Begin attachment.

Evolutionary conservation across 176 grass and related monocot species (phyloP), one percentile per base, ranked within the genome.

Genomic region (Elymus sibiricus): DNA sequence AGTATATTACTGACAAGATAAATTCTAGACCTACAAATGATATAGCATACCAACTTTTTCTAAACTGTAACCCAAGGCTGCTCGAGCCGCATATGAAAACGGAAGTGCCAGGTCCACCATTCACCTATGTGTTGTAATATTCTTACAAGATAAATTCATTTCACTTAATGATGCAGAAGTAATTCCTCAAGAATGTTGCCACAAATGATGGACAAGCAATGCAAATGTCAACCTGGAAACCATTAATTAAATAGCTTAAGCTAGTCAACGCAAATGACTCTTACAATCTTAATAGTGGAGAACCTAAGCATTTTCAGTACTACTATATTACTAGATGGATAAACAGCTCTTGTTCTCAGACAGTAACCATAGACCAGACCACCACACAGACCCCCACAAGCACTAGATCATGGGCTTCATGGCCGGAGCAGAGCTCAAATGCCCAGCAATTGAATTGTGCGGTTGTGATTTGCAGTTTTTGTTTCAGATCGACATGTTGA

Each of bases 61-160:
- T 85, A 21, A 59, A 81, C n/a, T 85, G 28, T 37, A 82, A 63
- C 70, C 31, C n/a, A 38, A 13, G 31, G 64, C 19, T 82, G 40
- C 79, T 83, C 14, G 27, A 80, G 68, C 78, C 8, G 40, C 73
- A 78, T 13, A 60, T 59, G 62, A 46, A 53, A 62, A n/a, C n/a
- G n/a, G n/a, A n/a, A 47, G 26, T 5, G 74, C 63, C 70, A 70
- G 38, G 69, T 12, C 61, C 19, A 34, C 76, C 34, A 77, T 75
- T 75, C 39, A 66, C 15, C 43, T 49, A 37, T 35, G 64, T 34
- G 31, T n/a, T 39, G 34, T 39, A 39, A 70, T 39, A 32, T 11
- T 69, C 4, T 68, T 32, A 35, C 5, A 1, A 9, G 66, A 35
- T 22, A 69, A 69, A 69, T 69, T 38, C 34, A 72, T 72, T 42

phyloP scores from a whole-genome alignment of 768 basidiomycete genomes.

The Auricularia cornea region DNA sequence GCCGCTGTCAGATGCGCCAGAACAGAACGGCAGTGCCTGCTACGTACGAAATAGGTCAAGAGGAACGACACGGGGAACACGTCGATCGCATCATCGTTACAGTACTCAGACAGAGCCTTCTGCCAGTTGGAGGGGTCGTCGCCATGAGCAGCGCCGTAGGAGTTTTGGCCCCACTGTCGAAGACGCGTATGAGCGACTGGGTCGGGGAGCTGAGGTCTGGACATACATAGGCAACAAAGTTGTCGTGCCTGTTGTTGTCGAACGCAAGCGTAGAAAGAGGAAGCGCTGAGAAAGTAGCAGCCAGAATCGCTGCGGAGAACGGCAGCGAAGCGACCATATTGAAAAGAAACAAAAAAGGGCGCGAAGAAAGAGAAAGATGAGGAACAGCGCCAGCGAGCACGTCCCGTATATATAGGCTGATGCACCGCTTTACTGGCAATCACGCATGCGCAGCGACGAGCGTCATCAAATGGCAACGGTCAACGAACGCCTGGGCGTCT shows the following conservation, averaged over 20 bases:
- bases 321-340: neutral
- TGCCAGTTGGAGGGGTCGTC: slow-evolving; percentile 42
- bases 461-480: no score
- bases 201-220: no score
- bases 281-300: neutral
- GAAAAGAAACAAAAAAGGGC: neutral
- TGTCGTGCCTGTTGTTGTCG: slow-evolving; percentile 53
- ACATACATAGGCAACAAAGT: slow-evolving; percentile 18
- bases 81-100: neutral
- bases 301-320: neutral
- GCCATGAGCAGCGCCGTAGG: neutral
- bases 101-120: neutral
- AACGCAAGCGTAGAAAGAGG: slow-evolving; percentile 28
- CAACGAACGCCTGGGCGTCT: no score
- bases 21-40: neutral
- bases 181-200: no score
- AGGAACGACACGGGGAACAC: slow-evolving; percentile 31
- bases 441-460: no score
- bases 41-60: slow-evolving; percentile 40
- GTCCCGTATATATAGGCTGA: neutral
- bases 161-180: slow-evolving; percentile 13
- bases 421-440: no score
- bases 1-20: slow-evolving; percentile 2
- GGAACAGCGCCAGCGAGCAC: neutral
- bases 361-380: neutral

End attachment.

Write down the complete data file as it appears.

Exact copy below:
Evolutionary conservation across 176 grass and related monocot species (phyloP), one percentile per base, ranked within the genome.

Genomic region (Elymus sibiricus): DNA sequence AGTATATTACTGACAAGATAAATTCTAGACCTACAAATGATATAGCATACCAACTTTTTCTAAACTGTAACCCAAGGCTGCTCGAGCCGCATATGAAAACGGAAGTGCCAGGTCCACCATTCACCTATGTGTTGTAATATTCTTACAAGATAAATTCATTTCACTTAATGATGCAGAAGTAATTCCTCAAGAATGTTGCCACAAATGATGGACAAGCAATGCAAATGTCAACCTGGAAACCATTAATTAAATAGCTTAAGCTAGTCAACGCAAATGACTCTTACAATCTTAATAGTGGAGAACCTAAGCATTTTCAGTACTACTATATTACTAGATGGATAAACAGCTCTTGTTCTCAGACAGTAACCATAGACCAGACCACCACACAGACCCCCACAAGCACTAGATCATGGGCTTCATGGCCGGAGCAGAGCTCAAATGCCCAGCAATTGAATTGTGCGGTTGTGATTTGCAGTTTTTGTTTCAGATCGACATGTTGA

Each of bases 61-160:
- T 85, A 21, A 59, A 81, C n/a, T 85, G 28, T 37, A 82, A 63
- C 70, C 31, C n/a, A 38, A 13, G 31, G 64, C 19, T 82, G 40
- C 79, T 83, C 14, G 27, A 80, G 68, C 78, C 8, G 40, C 73
- A 78, T 13, A 60, T 59, G 62, A 46, A 53, A 62, A n/a, C n/a
- G n/a, G n/a, A n/a, A 47, G 26, T 5, G 74, C 63, C 70, A 70
- G 38, G 69, T 12, C 61, C 19, A 34, C 76, C 34, A 77, T 75
- T 75, C 39, A 66, C 15, C 43, T 49, A 37, T 35, G 64, T 34
- G 31, T n/a, T 39, G 34, T 39, A 39, A 70, T 39, A 32, T 11
- T 69, C 4, T 68, T 32, A 35, C 5, A 1, A 9, G 66, A 35
- T 22, A 69, A 69, A 69, T 69, T 38, C 34, A 72, T 72, T 42

phyloP scores from a whole-genome alignment of 768 basidiomycete genomes.

The Auricularia cornea region DNA sequence GCCGCTGTCAGATGCGCCAGAACAGAACGGCAGTGCCTGCTACGTACGAAATAGGTCAAGAGGAACGACACGGGGAACACGTCGATCGCATCATCGTTACAGTACTCAGACAGAGCCTTCTGCCAGTTGGAGGGGTCGTCGCCATGAGCAGCGCCGTAGGAGTTTTGGCCCCACTGTCGAAGACGCGTATGAGCGACTGGGTCGGGGAGCTGAGGTCTGGACATACATAGGCAACAAAGTTGTCGTGCCTGTTGTTGTCGAACGCAAGCGTAGAAAGAGGAAGCGCTGAGAAAGTAGCAGCCAGAATCGCTGCGGAGAACGGCAGCGAAGCGACCATATTGAAAAGAAACAAAAAAGGGCGCGAAGAAAGAGAAAGATGAGGAACAGCGCCAGCGAGCACGTCCCGTATATATAGGCTGATGCACCGCTTTACTGGCAATCACGCATGCGCAGCGACGAGCGTCATCAAATGGCAACGGTCAACGAACGCCTGGGCGTCT shows the following conservation, averaged over 20 bases:
- bases 321-340: neutral
- TGCCAGTTGGAGGGGTCGTC: slow-evolving; percentile 42
- bases 461-480: no score
- bases 201-220: no score
- bases 281-300: neutral
- GAAAAGAAACAAAAAAGGGC: neutral
- TGTCGTGCCTGTTGTTGTCG: slow-evolving; percentile 53
- ACATACATAGGCAACAAAGT: slow-evolving; percentile 18
- bases 81-100: neutral
- bases 301-320: neutral
- GCCATGAGCAGCGCCGTAGG: neutral
- bases 101-120: neutral
- AACGCAAGCGTAGAAAGAGG: slow-evolving; percentile 28
- CAACGAACGCCTGGGCGTCT: no score
- bases 21-40: neutral
- bases 181-200: no score
- AGGAACGACACGGGGAACAC: slow-evolving; percentile 31
- bases 441-460: no score
- bases 41-60: slow-evolving; percentile 40
- GTCCCGTATATATAGGCTGA: neutral
- bases 161-180: slow-evolving; percentile 13
- bases 421-440: no score
- bases 1-20: slow-evolving; percentile 2
- GGAACAGCGCCAGCGAGCAC: neutral
- bases 361-380: neutral